When we arrived, we could see little lights flickering in the tunnel. Overtime, they became three fellow hikers who had ventured into the tunnel with flashlights to see how far under the mountain they could go (estimated .25 miles before they hit a drainage pipe). Apparently, there are plans to turn the tunnel and old railway into a Green Trail through Nelson County.

I got some great pictures of the tunnel (and surrounding foliage; it was a perfect fall day). We also walked inside the tunnel, but not too far, and marveled at how well the masonry has held up. On the way back, a cargo train thundered below us on the new tracks I had walked the day before.

On balance, I am rather pleased this expedition turned out the way it did. The light was better today than yesterday, and my husband had never been hiking before. I can’t image a better introduction to one of my favorite pastimes.

Buried within this story you will probably find a morality tale about the importance of local knowledge over satellite imagery, the triumph of idiosyncrasy over algorithms, and the value of a close network of friends. But personally (and artistically), I’m just glad everything worked out.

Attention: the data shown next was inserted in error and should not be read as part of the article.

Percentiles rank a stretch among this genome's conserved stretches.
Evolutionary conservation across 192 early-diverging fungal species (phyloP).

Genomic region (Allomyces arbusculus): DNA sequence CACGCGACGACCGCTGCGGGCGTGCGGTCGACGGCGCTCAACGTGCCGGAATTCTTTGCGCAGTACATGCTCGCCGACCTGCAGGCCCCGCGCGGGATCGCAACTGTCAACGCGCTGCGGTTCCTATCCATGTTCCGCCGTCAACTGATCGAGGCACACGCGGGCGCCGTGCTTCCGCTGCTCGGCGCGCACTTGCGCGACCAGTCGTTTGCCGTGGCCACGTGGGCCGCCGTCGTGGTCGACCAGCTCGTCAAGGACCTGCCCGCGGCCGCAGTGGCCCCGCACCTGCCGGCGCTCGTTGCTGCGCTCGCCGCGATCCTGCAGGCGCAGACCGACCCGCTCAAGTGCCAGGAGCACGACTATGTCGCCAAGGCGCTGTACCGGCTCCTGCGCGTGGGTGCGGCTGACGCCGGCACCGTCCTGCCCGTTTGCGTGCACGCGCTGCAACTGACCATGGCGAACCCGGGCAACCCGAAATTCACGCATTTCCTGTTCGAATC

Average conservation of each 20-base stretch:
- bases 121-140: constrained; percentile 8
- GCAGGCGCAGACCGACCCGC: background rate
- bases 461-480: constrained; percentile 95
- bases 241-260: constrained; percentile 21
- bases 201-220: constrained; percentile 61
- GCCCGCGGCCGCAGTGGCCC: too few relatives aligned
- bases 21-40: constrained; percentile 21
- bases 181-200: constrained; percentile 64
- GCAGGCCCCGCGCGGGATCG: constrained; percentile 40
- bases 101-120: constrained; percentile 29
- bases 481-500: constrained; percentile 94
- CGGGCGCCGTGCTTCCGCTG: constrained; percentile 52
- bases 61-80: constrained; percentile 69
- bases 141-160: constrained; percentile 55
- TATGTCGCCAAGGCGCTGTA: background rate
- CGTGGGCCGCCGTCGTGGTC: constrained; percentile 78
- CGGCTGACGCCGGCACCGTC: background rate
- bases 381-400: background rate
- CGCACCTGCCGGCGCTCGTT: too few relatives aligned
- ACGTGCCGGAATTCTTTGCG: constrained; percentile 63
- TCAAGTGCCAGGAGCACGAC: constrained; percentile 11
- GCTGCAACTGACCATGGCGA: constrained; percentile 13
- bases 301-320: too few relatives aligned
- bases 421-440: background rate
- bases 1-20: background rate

If you want to see the Tunnel for yourself, here is how to find it.

  • Take Interstate 64 to Exit 99.
  • Turn Left at the bottom of the exit ramp onto 250 West.
  • Drive down the mountain (about 1.5 miles) until you see a railroad overpass.
  • Park on the side of the road.
  • Cross the road and head down the trail on the far side of the overpass.
  • Follow that trail to the modern train tracks. (about 5mins)
  • Cross the train tracks, and turn Right up the hill.
  • Follow the path to the tunnel entrance (about 10 minutes, possibly less if you aren’t a photographer).

For those of you with GPS devices, the correct coordinates are 38° 2′ 24.13″ N 78° 51′ 44.45″ W.

The path is clear, but overgrown so I would recommend long pants and sturdy shoes (hiking boots if you have them). Also bring some water and a jacket, the temperature varies by 15 degrees depending on where you are.

And if you meet a friendly woodcutter, say hello.

A Walk In the Woods

I am revising my opinion of friendly woodcutters.

This afternoon, I was out in the woods by Afton, VA looking for an abandoned railroad tunnel from the 1850s. My plan was to photograph the tunnel entrance, so Will Thomas could use the image in his new book. When it was completed in 1858, the Blue Ridge Tunnel was the longest train tunnel in the United States.

When I agreed to take the photograph I thought I knew where the tunnel was.

Wikipedia had a lat/long value for the tunnel which I happily plugged into my iPhone and got directions. Once I got off the interstate, I found what appeared to be the Frontage Road indicated on Google Maps (although AT&T lost me at several points so the Google API was spotty at best once I actually got out there). The road was in bad repair and covered in leaves, although it had been paved at one point.